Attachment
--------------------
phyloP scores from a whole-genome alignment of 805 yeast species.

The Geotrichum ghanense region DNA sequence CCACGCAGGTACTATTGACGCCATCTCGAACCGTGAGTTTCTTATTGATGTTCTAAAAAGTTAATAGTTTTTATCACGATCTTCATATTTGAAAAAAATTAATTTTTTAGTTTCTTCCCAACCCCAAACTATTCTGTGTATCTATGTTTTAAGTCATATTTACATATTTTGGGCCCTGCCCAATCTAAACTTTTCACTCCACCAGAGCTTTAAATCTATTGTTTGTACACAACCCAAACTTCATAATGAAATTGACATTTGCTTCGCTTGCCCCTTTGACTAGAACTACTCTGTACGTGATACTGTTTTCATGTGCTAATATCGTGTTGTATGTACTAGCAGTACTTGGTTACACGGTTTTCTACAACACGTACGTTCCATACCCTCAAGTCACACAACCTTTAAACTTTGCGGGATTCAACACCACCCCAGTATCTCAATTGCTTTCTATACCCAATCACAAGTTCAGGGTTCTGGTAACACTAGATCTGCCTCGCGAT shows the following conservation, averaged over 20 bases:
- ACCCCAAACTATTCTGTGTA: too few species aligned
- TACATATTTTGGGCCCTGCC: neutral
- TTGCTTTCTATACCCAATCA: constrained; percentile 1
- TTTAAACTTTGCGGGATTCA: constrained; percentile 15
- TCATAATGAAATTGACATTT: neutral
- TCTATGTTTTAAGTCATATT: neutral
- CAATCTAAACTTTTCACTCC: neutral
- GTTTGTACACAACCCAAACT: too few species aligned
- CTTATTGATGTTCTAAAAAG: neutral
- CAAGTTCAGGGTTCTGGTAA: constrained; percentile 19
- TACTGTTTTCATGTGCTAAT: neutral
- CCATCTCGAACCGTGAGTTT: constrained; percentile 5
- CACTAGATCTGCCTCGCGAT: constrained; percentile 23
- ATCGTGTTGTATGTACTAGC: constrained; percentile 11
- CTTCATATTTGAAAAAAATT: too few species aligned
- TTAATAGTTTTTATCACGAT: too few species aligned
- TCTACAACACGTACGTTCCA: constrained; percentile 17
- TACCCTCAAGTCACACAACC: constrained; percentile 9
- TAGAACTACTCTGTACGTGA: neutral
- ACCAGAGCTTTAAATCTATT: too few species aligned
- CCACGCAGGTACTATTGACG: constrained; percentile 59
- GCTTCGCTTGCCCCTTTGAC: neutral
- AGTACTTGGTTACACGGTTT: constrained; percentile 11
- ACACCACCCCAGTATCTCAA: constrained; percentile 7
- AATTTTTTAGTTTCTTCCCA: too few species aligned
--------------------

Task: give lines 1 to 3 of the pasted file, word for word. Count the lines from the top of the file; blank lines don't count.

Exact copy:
phyloP scores from a whole-genome alignment of 805 yeast species.

The Geotrichum ghanense region DNA sequence CCACGCAGGTACTATTGACGCCATCTCGAACCGTGAGTTTCTTATTGATGTTCTAAAAAGTTAATAGTTTTTATCACGATCTTCATATTTGAAAAAAATTAATTTTTTAGTTTCTTCCCAACCCCAAACTATTCTGTGTATCTATGTTTTAAGTCATATTTACATATTTTGGGCCCTGCCCAATCTAAACTTTTCACTCCACCAGAGCTTTAAATCTATTGTTTGTACACAACCCAAACTTCATAATGAAATTGACATTTGCTTCGCTTGCCCCTTTGACTAGAACTACTCTGTACGTGATACTGTTTTCATGTGCTAATATCGTGTTGTATGTACTAGCAGTACTTGGTTACACGGTTTTCTACAACACGTACGTTCCATACCCTCAAGTCACACAACCTTTAAACTTTGCGGGATTCAACACCACCCCAGTATCTCAATTGCTTTCTATACCCAATCACAAGTTCAGGGTTCTGGTAACACTAGATCTGCCTCGCGAT shows the following conservation, averaged over 20 bases:
- ACCCCAAACTATTCTGTGTA: too few species aligned